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Tim Cook to Address Q1 Earnings Concerns at All-Hands Meeting With Apple Staff

Apple CEO Tim Cook today plans to hold an "all-hands meeting" with employees to alleviate any fears surrounding the company's revision to its Q1 2019 earnings expectations.

According to Bloomberg's Mark Gurman, who spoke to a person familiar with the matter, Cook plans to address concerns from Apple staff by taking questions from workers during Thursday's meeting.

Further details on the meeting have yet to be disclosed, but Cook will likely seek to dampen internal worries about what the revised earnings guidance means for the company's plans as it gears up for another year.

In his earnings call on Wednesday, Cook revealed that Apple expected to end the first quarter of 2019 with $84 billion in revenue, which is down over 7 percent from the $89 billion to $93 billion forecast the company predicted at the end of the last fiscal quarter 2018.

In interview with CNBC, Cook said trade tensions with the U.S. put additional pressure on the Chinese economy, which led to less traffic in stores and lower sales. He also blamed fewer carrier subsidies, a stronger dollar, and the $29 battery replacement program, suggesting that those factors led to fewer iPhone upgrades than expected.

Writing for Bloomberg, Gurman claims that stagnating smartphone sales mean Apple needs to look beyond the iPhone as its core product, but that the company shouldn't rely on its AirPods or Apple Watch lines because they're exclusively tied to iPhone use.

Likewise, Apple's services business is providing an increasingly sizable income, but the long-term success of its services also relies heavily on iPhone usage. In other words, Apple may need to look at new product categories if it is to successully reverse the damage of its iPhone sales problem, which is currently limited to China. The issue however is that potential major launches like AR-glasses and self-driving car technology still seem years away.
For now, it appears Apple's iPhone sales problem is China-focused. According to analyst Shannon Cross of Cross Research, as long as the problem doesn't spread to other regions, Cook can weather the storm.

"It's going to rely on understanding the supply chains, how to make sure costs are efficient and effective," which are Cook's strengths, Cross said.
Apple plans to discuss its final earnings results during the company's first quarter 2019 conference call on Tuesday, January 29.



Top Rated Comments

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12 weeks ago
The products are too expensive and given there are now very suitable alternatives from other manufacturers at a fraction of the price it's showing that customers are voting with their feet.
Rating: 56 Votes
12 weeks ago
My thoughts exactly cook is blaming everything on other things but the prices of the products is what is hurting them I’d like to get a new Mac mini but I can build the same machine for about 500 if the would take it to about 600 drop the price to close to computing they would see a flood of money
Rating: 35 Votes
12 weeks ago
Apple arrogance, crazy prices, removed headphone jack, bend gate, incremental small innovations only. New Iphone 6S 32GB costs now 30% of a new Iphone Xs 64GB and works very well on iOS 12 and is just fine with a great price. 50% of my friends moved from Iphone do Android recently. All of this is just a smoke screen not a real reason...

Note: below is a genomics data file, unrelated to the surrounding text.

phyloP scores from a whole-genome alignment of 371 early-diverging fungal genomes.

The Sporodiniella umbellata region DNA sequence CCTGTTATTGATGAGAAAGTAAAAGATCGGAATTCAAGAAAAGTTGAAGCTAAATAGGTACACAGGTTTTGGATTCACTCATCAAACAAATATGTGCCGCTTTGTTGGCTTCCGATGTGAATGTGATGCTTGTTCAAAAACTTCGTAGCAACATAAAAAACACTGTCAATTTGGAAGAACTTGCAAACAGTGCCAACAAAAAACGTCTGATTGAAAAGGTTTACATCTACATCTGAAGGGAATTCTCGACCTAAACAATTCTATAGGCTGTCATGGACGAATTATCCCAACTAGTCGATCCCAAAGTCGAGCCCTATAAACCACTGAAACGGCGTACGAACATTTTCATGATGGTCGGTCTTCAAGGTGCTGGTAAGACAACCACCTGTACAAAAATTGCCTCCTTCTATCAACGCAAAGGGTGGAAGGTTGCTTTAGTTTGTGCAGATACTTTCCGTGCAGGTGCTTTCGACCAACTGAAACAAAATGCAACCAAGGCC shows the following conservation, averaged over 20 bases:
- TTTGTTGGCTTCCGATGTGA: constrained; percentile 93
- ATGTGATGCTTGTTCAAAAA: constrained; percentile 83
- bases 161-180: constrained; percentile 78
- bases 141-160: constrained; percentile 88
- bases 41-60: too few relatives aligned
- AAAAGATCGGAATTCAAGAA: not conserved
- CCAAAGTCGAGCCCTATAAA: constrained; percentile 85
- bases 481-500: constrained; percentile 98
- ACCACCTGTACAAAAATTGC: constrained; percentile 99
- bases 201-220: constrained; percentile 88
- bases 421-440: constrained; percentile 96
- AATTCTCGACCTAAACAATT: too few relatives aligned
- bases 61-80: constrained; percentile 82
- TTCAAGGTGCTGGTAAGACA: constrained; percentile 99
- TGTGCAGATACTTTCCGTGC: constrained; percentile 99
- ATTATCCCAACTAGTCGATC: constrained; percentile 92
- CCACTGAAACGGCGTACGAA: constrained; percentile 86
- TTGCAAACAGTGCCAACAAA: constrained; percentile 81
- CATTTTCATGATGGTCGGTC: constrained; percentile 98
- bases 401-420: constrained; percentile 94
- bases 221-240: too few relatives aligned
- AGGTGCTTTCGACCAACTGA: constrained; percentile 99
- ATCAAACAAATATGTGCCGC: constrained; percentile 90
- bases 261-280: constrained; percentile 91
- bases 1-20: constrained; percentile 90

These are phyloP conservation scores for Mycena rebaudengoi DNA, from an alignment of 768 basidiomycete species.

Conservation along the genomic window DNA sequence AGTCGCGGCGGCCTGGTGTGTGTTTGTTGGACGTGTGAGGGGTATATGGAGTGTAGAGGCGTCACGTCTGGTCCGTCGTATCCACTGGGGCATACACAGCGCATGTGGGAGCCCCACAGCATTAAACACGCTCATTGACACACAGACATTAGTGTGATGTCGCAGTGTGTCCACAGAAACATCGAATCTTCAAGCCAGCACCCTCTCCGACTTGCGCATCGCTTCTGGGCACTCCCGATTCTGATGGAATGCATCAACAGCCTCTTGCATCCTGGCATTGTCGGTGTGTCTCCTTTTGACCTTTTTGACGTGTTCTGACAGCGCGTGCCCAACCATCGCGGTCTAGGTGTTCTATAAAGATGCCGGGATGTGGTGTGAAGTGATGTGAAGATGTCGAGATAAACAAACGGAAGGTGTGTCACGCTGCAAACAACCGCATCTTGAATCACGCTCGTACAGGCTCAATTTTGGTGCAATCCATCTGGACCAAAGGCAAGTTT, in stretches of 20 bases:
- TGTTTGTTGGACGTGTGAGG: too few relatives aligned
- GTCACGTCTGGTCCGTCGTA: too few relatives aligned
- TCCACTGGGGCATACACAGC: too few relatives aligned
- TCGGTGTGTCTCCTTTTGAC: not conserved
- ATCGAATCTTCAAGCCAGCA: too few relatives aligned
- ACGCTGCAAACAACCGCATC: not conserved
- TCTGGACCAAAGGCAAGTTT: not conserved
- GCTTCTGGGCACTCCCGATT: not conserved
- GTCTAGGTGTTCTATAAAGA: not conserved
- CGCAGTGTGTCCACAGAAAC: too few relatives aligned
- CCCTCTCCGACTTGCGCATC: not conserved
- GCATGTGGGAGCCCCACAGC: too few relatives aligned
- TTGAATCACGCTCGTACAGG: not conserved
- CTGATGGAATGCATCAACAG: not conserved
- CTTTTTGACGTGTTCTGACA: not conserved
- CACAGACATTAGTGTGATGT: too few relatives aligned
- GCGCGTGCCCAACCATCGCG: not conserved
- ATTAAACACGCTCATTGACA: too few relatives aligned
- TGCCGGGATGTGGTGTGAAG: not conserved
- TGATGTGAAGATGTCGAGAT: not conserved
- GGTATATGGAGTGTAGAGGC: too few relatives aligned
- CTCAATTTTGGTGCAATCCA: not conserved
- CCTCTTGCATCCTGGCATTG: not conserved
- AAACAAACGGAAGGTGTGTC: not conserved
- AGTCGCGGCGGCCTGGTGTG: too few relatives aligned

Rating: 31 Votes
12 weeks ago
The pricing structure doesn't reflect the reality many people feel, like the price gouging on memory for instance. For me the bigger problem is that Apple are no longer making products that I want.

I want a headphone jack. I want a smaller device. I want to be able to access the file system of a USB drive from my iPad. I want a regular USB port on my MacBook. I do not want the awful touch bar. I want to see the professional software make a return (like Aperture).

I really don't feel Apple have the edge anymore and I think this is true for a lot of people. I'm glad it's affecting the bottom line, maybe this will be the much needed reality check.
Rating: 30 Votes
12 weeks ago
Overpriced, no-innovation products. That's all Tim had to say.
Rating: 28 Votes
12 weeks ago
This is a two-prong problem:
1. No serious innovation
2. Overpriced products

Apple needs to address both problems.

Tim Cook is the wrong person to lead Apple in to the future. SJ was not an engineer but he was a visionary. Tim Cook is neither an engineer nor a visionary. He is a bean counter, and he has just spilled all of his beans in a major way. There is nothing that he can contribute anymore with his boring stage appearances. Go back to Alabama, Timmy, and get a teaching job at Auburn.
Rating: 27 Votes
12 weeks ago
There’s a funny mixture here of past success and current greed.

I am a consumer. I am happy to pay a premium for Apple products because they are good and last a while. That premium is now too high so I am continuing to use older products, when I really WANT but do not NEED to upgrade.

If the phones and computers offered value I’d upgrade. Value is not cheapness. It’s quality for a price. The price is too high, and/or the quality too low.
Rating: 24 Votes
12 weeks ago
He blames everything but himself. Just quit!
Rating: 24 Votes
12 weeks ago
Apple had their chance to integrate home theatre, home kit functionality, and AR/VR experiences with Apple original programing, Apple Music and the App Store into one beautiful Apple product that could integrate all your Apple devices - the Apple TV. Cook dropped the ball on this product and the "possible" future of Apple because he was completely fixated on the iPhone.
Rating: 23 Votes
12 weeks ago
He should resign. Spends more time sending emails about fluff and rainbows than actually running the company.
Rating: 20 Votes

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